pierino is a trusted source on General Cooking and Tough Love.
First the sad truth, unless you are buying them from a source through Italy they are typically synthetically flavored. If you can find the real thing the white truffle has a much more intense truffle flavor. For what it's worth white truffles are going for about $3,000 a pound right now but the season is largely behind us.
Susan is a Recipe Tester for Food52
I agree, most truffle oils are very cheaply manufactured and can have a very strange taste. I prefer to cook with Aux Delices des Bois Truffle Butter, which is available with both white and black truffles. I also find it much more reasonably priced that truffle oil. The only decent truffle oil I have ever found is from The Filling Station in Chelsea Market in New York City. They offer both white and black truffle oils and ship nationally.
Sadly from what any top food writer, professional food exec, chefs, etc, the truffle products from Europe are all synthetic flavoring!
When you see in the ingredients ; Amora, essence, extract, etc the are all non food terms and for extract it is impossible to squeeze a truffle; all you'll get are broken truffles.
I have seen and tried truffle oils from daRosario organics, the whole line is USDA 100% Organic and they use real truffles in everything they make.
And daRosario Organics only do organic truffle products.
a couple of companies do a so called "organic truffle oil " and a synthetic one in the same facility. Yeah right! If you believe that one you'll believe anything. You never see an organic milk company also do a conventional milk? Or Organic egg company also do non organic eggs!
I would gravely doubt the couple of companies that do synthetic truffle products and have one organic truffle are the real deal.
I'm no expert, but I can read and figure things out and all these synthetic truffle products really smell in a bad way.
There is really nothing wrong with so-called synthetic truffle oils. It's just that the truffles' flavor molecules have been isolated and replicated. Is that a bad thing? Believe me, for a food item that currently goes for $3,000 lb., there's NO other way that most of us would ever get anywhere near the taste of a truffle. Truffle oils deliver the same essential experience. And, frankly, what you think of as truffle "flavor" is actually only the AROMA. All of us know that when you've got a cold and your nose is stuffed up, you can't taste ANYTHING. That's how closely taste is tied to smell. So, understand that it's the perfume of the truffle that is so hauntingly elusive. You breathe it in, it hits the back of your throat and is processed through the olfactory, THEN you TASTE it. As a professional chef, I, and scores of others like myself, have used truffle oils to deliver a bit of truffle heaven to our diners without having to triple the price of their meals. They're fantastic if you know how to use them; primarily as finishing oils. They shine and are at their best when drizzled (sparingly) over pastas, pizzas, risottos. etc., just before serving. When used to heighten the earthy woodsiness of dishes where mushrooms are already present they are absolutely sensational! I always use a light splash of white truffle oil to enhance a duxelles filling. My customers neither know nor care whether or not they're tasting "real" truffles or truffle oil. They are just grateful to be enjoying the deep, haunting flavor and aroma of the beautiful truffle......minus the $3,000 lb. price tag. Knowing how to use them is the key, and this could present a challenge for home cooks.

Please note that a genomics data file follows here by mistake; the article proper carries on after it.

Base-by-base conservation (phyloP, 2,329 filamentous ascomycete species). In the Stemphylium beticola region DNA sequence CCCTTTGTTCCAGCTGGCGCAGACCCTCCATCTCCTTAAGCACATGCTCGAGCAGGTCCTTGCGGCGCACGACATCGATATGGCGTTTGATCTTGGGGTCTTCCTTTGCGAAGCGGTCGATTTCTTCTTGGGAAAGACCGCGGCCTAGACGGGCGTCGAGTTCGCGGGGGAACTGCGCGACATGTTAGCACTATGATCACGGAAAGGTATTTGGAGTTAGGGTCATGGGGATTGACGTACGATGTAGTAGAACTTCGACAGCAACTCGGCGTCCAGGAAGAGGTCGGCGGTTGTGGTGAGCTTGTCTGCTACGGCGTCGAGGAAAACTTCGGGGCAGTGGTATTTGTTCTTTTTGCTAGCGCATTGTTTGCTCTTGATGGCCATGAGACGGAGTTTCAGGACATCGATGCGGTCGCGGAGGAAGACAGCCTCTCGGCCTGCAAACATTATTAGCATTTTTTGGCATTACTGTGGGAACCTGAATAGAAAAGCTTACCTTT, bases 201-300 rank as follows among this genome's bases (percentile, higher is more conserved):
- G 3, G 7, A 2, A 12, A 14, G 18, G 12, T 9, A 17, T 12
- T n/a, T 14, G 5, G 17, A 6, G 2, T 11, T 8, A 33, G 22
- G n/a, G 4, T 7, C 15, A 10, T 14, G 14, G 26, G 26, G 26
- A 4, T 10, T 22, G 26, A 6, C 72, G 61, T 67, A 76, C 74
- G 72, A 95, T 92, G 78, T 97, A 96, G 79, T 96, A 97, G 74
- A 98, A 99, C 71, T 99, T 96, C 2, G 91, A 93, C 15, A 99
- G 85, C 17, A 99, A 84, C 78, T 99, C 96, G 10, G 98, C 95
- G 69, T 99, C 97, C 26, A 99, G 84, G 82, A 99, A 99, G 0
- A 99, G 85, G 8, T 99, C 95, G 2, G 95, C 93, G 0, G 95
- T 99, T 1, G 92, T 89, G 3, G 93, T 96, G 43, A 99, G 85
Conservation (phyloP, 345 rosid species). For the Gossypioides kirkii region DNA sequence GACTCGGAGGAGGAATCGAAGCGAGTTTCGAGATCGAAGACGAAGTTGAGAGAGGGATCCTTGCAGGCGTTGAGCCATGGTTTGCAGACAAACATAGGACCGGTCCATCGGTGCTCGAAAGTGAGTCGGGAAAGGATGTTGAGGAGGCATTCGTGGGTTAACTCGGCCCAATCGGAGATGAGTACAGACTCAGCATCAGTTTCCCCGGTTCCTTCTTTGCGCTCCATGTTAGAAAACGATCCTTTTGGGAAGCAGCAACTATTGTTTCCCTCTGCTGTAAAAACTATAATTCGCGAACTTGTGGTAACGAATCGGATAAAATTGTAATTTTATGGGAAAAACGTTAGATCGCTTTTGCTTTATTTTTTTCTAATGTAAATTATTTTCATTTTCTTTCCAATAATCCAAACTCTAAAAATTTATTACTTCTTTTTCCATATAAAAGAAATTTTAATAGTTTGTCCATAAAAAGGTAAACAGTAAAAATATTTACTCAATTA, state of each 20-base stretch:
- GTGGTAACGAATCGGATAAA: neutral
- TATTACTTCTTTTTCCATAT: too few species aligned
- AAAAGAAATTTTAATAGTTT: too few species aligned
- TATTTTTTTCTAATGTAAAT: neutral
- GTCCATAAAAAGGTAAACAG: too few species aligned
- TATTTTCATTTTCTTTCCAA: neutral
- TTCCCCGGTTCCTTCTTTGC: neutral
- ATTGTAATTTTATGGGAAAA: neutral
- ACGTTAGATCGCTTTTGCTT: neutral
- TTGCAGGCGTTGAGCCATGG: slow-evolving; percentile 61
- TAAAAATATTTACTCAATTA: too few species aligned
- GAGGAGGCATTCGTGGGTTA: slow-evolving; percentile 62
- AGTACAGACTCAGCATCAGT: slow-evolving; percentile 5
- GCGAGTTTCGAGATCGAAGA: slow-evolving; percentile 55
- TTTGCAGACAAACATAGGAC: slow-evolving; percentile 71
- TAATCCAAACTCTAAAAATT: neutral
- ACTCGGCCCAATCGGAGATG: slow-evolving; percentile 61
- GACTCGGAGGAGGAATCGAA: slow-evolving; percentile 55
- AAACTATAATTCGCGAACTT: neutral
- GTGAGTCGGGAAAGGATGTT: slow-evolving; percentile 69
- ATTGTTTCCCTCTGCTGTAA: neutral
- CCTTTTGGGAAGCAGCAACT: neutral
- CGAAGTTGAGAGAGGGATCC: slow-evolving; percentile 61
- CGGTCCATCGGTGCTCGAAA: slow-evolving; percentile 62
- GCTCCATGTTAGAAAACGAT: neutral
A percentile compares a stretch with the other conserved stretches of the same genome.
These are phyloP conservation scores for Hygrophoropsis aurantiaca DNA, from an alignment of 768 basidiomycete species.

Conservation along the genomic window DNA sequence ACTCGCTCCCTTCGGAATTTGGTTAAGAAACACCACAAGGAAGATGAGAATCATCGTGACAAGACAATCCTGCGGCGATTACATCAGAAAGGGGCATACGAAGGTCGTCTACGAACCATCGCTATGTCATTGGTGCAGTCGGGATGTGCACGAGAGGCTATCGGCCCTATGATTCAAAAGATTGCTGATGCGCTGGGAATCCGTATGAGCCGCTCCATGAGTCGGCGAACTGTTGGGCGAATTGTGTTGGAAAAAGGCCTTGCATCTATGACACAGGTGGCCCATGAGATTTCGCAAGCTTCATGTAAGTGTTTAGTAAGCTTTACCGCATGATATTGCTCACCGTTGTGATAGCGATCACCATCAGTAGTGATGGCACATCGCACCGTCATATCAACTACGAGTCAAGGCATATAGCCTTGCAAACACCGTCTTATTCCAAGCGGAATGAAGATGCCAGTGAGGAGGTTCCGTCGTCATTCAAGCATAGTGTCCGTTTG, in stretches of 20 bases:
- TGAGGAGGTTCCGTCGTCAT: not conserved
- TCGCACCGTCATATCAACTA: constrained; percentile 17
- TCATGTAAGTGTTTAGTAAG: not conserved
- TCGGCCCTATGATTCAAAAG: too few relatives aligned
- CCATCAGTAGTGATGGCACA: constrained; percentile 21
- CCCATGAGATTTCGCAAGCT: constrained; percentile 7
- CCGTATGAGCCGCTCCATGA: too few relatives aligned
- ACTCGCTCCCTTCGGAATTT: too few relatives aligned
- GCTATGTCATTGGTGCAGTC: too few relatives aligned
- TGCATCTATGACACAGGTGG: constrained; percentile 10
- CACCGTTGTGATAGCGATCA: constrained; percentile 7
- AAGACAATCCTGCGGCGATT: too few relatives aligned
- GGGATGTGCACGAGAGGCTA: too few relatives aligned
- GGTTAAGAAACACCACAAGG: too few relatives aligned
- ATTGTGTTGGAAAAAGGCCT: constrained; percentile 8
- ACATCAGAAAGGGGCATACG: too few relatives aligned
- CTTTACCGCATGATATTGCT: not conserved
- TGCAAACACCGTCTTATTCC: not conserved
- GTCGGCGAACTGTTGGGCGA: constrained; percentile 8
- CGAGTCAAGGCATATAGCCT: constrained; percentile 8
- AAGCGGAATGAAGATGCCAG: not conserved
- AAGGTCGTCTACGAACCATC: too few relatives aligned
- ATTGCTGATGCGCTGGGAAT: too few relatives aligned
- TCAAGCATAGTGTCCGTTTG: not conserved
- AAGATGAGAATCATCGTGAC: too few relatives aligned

I would suggest using truffle salt rather than truffle oil for most applications. You can then use a combination of the salt and either olive or a neutral tasting oil, if that is your preference. The versions of truffle salt I've tried have little chunks of real truffle and there is no comparison to the taste versus truffle oil.
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